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Extracting Ringing Parameters from Underdamped Second-Order Systems

Key Takeaways

  • Underdamped second-order systems can exhibit transient oscillations when excited with a step function stimulus.

  • The underdamped oscillation in a complex system, such as a complex multiband filter/impedance matching network, can have a transient response that is intractable to determine analytically.

  • Some simple numerical techniques can be used with circuit simulation data to extract the two basic parameters that describe underdamped oscillations in second-order systems.

Underdamped second-order system Tacoma Narrows bridge

Before being rebuilt following a collapse, the Tacoma Narrows bridge was an underdamped second-order system.

On November 7, 1940, the Tacoma Narrows bridge began undulating under gale winds and eventually collapsed. The oscillation seen across the bridge was so severe that it caused major deformation, leading to structural failure. This was due to periodic forcing under gale winds, which excited a resonance in the bridge and caused large displacements from equilibrium. One can see, just from the fact that a resonance was excited, that this system was underdamped.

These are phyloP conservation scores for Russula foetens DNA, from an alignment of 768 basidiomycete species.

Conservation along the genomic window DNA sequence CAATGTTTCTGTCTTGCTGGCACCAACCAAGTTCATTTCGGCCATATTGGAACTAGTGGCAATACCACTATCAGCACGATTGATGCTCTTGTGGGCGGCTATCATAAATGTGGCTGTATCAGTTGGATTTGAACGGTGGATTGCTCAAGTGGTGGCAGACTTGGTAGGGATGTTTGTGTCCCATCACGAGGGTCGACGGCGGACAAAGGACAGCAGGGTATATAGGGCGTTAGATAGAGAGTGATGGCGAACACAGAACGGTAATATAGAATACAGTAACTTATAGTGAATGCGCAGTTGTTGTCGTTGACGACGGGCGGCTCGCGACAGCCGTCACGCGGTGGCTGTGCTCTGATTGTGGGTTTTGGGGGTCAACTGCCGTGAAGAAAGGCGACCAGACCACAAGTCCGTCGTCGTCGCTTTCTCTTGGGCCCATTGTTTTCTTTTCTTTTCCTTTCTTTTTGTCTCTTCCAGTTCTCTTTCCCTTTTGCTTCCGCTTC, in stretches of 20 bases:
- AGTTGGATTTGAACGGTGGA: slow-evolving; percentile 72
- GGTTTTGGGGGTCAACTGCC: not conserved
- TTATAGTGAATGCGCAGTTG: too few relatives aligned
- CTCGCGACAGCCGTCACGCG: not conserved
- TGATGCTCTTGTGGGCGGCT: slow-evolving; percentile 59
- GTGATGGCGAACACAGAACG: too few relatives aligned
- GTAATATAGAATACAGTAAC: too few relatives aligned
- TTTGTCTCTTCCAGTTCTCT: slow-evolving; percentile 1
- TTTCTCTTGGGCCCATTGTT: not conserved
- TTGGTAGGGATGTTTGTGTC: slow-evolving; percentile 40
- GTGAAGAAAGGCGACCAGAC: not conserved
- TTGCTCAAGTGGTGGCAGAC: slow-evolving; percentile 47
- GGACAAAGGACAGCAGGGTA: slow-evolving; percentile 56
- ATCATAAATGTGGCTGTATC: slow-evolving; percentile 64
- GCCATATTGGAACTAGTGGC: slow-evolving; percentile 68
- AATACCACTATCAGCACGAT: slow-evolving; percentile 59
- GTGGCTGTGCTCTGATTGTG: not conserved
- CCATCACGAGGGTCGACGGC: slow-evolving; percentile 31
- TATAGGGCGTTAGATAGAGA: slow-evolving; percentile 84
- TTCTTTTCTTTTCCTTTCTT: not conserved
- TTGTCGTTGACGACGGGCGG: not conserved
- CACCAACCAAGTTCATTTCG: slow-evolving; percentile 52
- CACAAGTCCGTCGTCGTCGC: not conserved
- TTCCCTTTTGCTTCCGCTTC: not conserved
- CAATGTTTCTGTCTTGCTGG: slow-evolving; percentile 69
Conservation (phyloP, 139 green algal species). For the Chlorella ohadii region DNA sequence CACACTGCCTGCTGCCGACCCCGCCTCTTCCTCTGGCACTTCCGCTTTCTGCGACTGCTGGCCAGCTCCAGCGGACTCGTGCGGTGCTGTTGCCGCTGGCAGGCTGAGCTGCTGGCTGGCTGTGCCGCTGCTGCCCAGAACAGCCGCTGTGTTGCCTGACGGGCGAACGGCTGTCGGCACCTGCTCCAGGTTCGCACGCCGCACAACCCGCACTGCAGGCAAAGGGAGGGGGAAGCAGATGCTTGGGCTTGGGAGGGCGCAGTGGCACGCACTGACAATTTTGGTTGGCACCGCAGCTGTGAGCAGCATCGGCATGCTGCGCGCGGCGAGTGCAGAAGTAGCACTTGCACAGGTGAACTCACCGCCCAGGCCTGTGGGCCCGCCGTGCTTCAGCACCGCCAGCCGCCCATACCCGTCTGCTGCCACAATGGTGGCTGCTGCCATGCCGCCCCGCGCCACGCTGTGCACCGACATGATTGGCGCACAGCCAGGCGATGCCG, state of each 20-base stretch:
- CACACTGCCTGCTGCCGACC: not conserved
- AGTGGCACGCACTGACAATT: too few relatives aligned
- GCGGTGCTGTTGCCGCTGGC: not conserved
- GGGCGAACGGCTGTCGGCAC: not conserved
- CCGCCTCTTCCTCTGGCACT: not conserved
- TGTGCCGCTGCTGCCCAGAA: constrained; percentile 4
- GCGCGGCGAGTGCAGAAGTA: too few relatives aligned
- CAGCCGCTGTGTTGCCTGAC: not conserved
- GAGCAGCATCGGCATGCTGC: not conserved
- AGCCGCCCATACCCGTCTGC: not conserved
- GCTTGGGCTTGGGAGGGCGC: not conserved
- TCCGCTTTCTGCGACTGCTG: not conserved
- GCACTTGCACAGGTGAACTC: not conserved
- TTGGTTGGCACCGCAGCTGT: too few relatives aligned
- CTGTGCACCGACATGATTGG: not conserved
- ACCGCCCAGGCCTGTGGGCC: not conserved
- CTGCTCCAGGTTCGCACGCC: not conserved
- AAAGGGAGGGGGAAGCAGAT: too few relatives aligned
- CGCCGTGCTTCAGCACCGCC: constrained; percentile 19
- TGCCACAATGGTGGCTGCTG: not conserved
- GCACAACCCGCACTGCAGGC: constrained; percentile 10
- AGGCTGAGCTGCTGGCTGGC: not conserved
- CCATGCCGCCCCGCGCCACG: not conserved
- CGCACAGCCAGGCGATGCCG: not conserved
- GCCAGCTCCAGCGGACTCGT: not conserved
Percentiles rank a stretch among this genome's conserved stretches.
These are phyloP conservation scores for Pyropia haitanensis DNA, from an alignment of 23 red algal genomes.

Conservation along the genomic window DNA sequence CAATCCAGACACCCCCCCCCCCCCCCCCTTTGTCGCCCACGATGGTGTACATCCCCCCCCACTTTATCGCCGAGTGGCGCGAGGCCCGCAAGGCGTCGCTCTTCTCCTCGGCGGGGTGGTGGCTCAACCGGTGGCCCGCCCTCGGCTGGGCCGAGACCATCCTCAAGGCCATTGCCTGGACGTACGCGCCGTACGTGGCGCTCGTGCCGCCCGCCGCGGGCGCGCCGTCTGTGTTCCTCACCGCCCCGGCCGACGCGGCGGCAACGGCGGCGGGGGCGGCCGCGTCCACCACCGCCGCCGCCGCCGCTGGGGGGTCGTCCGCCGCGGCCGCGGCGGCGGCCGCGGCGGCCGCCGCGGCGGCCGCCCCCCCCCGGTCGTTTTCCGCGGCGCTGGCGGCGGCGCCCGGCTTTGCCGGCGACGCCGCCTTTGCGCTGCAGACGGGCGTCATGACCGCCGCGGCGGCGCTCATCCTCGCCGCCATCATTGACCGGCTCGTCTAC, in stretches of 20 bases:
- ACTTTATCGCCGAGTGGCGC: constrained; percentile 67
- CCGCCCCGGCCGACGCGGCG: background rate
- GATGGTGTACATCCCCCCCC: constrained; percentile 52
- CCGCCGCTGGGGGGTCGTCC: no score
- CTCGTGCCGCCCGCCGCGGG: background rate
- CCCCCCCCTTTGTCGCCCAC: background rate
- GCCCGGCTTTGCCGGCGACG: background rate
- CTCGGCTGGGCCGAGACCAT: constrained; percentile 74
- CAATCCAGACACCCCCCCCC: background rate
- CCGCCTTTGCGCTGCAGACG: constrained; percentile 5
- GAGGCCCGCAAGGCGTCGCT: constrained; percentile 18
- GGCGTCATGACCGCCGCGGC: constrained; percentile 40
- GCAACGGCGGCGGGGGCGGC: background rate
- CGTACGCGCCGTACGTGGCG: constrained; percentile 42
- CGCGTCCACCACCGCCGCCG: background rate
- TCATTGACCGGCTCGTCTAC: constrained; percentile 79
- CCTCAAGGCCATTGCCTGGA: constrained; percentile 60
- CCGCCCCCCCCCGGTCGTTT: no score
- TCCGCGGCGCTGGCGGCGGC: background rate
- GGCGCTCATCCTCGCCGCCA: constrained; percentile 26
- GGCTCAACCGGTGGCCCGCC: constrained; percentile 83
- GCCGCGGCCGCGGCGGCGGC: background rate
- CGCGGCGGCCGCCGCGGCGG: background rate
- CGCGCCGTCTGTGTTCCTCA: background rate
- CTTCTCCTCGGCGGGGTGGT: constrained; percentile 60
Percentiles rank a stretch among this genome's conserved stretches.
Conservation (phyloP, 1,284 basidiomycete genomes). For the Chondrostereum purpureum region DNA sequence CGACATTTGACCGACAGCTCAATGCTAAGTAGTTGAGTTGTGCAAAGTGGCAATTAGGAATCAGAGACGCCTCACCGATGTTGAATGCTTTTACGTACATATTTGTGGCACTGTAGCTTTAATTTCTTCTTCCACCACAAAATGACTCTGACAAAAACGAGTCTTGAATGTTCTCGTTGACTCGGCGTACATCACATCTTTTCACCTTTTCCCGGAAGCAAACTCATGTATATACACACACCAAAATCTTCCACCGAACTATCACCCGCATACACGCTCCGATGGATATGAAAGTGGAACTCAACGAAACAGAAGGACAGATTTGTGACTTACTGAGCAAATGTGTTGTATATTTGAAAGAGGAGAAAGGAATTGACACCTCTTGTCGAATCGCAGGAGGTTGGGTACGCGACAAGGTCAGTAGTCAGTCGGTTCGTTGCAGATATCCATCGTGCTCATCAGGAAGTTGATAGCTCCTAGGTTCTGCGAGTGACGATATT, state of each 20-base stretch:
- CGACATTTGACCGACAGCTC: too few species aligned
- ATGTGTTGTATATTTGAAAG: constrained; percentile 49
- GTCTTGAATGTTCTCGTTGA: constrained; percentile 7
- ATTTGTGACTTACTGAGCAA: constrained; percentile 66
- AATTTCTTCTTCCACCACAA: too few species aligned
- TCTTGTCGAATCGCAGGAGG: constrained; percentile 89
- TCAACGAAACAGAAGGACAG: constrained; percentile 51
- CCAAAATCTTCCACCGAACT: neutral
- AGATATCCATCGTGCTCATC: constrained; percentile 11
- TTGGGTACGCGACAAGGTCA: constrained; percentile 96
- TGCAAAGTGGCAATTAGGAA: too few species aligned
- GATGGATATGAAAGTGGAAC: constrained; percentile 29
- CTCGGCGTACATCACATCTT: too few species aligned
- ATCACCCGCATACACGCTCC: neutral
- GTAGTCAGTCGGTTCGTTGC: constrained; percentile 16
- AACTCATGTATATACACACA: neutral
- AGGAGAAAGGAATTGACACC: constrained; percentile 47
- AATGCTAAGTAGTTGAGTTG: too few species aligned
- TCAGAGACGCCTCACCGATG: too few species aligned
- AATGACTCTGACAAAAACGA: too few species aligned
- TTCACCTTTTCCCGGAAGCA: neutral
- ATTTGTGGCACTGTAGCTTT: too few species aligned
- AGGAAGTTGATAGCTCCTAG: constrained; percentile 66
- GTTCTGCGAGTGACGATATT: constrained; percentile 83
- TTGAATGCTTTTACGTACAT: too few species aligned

Structural engineers have learned from this incident, and now place dampers on structures to prevent these resonances and large oscillations. These underdamped second-order systems are still used as resonators, filters, matching networks, and much more in electronics. These circuits can get  quite complex and involve multiple stages, and extracting the specific resonance and damping parameters can be complicated or intractable for complex circuit networks.